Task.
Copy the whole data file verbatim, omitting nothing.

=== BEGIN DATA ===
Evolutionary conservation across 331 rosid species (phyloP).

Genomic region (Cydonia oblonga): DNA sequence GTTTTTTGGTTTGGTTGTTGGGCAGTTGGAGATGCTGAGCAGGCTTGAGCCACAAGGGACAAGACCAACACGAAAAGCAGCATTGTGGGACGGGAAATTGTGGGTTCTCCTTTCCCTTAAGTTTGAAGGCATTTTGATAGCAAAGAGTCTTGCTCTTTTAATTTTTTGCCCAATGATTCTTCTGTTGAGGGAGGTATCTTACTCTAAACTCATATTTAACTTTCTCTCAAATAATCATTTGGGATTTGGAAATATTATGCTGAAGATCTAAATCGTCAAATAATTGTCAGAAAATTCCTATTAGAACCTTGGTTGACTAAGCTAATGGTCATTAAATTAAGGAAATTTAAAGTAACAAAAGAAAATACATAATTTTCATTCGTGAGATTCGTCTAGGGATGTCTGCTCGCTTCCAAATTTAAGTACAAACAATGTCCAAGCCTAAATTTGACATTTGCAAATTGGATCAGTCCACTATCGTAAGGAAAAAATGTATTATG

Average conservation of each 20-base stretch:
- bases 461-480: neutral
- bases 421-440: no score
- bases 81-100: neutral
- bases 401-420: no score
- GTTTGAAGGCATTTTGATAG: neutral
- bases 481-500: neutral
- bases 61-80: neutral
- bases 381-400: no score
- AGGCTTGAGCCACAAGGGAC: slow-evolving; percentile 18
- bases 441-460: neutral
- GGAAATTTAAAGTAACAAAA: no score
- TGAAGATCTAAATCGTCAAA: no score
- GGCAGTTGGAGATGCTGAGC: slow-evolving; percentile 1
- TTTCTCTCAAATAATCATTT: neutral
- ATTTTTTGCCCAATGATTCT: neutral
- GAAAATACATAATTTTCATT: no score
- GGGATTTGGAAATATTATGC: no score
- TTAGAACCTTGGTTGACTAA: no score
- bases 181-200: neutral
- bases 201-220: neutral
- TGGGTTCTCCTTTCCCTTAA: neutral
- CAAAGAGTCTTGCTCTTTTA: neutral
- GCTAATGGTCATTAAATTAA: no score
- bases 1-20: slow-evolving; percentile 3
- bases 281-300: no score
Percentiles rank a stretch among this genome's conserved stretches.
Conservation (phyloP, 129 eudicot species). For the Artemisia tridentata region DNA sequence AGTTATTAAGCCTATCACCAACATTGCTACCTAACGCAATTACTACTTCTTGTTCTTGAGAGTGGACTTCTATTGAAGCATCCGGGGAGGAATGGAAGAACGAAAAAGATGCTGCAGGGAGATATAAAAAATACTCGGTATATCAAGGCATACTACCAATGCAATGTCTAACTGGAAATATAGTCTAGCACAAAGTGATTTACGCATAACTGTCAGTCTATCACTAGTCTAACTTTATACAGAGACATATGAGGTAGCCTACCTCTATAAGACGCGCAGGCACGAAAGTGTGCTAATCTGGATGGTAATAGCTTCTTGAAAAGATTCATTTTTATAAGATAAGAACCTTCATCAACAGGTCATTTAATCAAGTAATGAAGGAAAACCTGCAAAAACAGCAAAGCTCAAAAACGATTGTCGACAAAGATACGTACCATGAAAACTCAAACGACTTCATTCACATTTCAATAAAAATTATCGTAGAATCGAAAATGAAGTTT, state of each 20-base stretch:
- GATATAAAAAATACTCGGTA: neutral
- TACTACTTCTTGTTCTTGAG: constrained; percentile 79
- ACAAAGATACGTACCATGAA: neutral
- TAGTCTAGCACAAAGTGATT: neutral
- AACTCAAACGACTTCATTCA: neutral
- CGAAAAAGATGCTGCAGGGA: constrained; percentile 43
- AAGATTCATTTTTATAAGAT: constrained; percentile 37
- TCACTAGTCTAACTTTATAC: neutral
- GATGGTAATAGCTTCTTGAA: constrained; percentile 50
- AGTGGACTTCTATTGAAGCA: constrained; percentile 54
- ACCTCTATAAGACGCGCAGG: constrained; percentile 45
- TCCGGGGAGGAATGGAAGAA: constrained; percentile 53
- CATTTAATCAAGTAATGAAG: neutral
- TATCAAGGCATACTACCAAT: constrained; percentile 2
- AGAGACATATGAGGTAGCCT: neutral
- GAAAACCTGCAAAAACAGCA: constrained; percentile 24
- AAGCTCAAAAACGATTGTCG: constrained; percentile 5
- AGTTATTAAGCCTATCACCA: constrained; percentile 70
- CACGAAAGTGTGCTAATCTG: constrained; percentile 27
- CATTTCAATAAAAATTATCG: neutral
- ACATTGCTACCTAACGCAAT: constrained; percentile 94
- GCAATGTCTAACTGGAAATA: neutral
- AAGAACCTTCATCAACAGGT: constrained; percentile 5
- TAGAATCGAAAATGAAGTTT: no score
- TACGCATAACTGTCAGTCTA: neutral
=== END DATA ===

Evolutionary conservation across 331 rosid species (phyloP).

Genomic region (Cydonia oblonga): DNA sequence GTTTTTTGGTTTGGTTGTTGGGCAGTTGGAGATGCTGAGCAGGCTTGAGCCACAAGGGACAAGACCAACACGAAAAGCAGCATTGTGGGACGGGAAATTGTGGGTTCTCCTTTCCCTTAAGTTTGAAGGCATTTTGATAGCAAAGAGTCTTGCTCTTTTAATTTTTTGCCCAATGATTCTTCTGTTGAGGGAGGTATCTTACTCTAAACTCATATTTAACTTTCTCTCAAATAATCATTTGGGATTTGGAAATATTATGCTGAAGATCTAAATCGTCAAATAATTGTCAGAAAATTCCTATTAGAACCTTGGTTGACTAAGCTAATGGTCATTAAATTAAGGAAATTTAAAGTAACAAAAGAAAATACATAATTTTCATTCGTGAGATTCGTCTAGGGATGTCTGCTCGCTTCCAAATTTAAGTACAAACAATGTCCAAGCCTAAATTTGACATTTGCAAATTGGATCAGTCCACTATCGTAAGGAAAAAATGTATTATG

Average conservation of each 20-base stretch:
- bases 461-480: neutral
- bases 421-440: no score
- bases 81-100: neutral
- bases 401-420: no score
- GTTTGAAGGCATTTTGATAG: neutral
- bases 481-500: neutral
- bases 61-80: neutral
- bases 381-400: no score
- AGGCTTGAGCCACAAGGGAC: slow-evolving; percentile 18
- bases 441-460: neutral
- GGAAATTTAAAGTAACAAAA: no score
- TGAAGATCTAAATCGTCAAA: no score
- GGCAGTTGGAGATGCTGAGC: slow-evolving; percentile 1
- TTTCTCTCAAATAATCATTT: neutral
- ATTTTTTGCCCAATGATTCT: neutral
- GAAAATACATAATTTTCATT: no score
- GGGATTTGGAAATATTATGC: no score
- TTAGAACCTTGGTTGACTAA: no score
- bases 181-200: neutral
- bases 201-220: neutral
- TGGGTTCTCCTTTCCCTTAA: neutral
- CAAAGAGTCTTGCTCTTTTA: neutral
- GCTAATGGTCATTAAATTAA: no score
- bases 1-20: slow-evolving; percentile 3
- bases 281-300: no score
Percentiles rank a stretch among this genome's conserved stretches.
Conservation (phyloP, 129 eudicot species). For the Artemisia tridentata region DNA sequence AGTTATTAAGCCTATCACCAACATTGCTACCTAACGCAATTACTACTTCTTGTTCTTGAGAGTGGACTTCTATTGAAGCATCCGGGGAGGAATGGAAGAACGAAAAAGATGCTGCAGGGAGATATAAAAAATACTCGGTATATCAAGGCATACTACCAATGCAATGTCTAACTGGAAATATAGTCTAGCACAAAGTGATTTACGCATAACTGTCAGTCTATCACTAGTCTAACTTTATACAGAGACATATGAGGTAGCCTACCTCTATAAGACGCGCAGGCACGAAAGTGTGCTAATCTGGATGGTAATAGCTTCTTGAAAAGATTCATTTTTATAAGATAAGAACCTTCATCAACAGGTCATTTAATCAAGTAATGAAGGAAAACCTGCAAAAACAGCAAAGCTCAAAAACGATTGTCGACAAAGATACGTACCATGAAAACTCAAACGACTTCATTCACATTTCAATAAAAATTATCGTAGAATCGAAAATGAAGTTT, state of each 20-base stretch:
- GATATAAAAAATACTCGGTA: neutral
- TACTACTTCTTGTTCTTGAG: constrained; percentile 79
- ACAAAGATACGTACCATGAA: neutral
- TAGTCTAGCACAAAGTGATT: neutral
- AACTCAAACGACTTCATTCA: neutral
- CGAAAAAGATGCTGCAGGGA: constrained; percentile 43
- AAGATTCATTTTTATAAGAT: constrained; percentile 37
- TCACTAGTCTAACTTTATAC: neutral
- GATGGTAATAGCTTCTTGAA: constrained; percentile 50
- AGTGGACTTCTATTGAAGCA: constrained; percentile 54
- ACCTCTATAAGACGCGCAGG: constrained; percentile 45
- TCCGGGGAGGAATGGAAGAA: constrained; percentile 53
- CATTTAATCAAGTAATGAAG: neutral
- TATCAAGGCATACTACCAAT: constrained; percentile 2
- AGAGACATATGAGGTAGCCT: neutral
- GAAAACCTGCAAAAACAGCA: constrained; percentile 24
- AAGCTCAAAAACGATTGTCG: constrained; percentile 5
- AGTTATTAAGCCTATCACCA: constrained; percentile 70
- CACGAAAGTGTGCTAATCTG: constrained; percentile 27
- CATTTCAATAAAAATTATCG: neutral
- ACATTGCTACCTAACGCAAT: constrained; percentile 94
- GCAATGTCTAACTGGAAATA: neutral
- AAGAACCTTCATCAACAGGT: constrained; percentile 5
- TAGAATCGAAAATGAAGTTT: no score
- TACGCATAACTGTCAGTCTA: neutral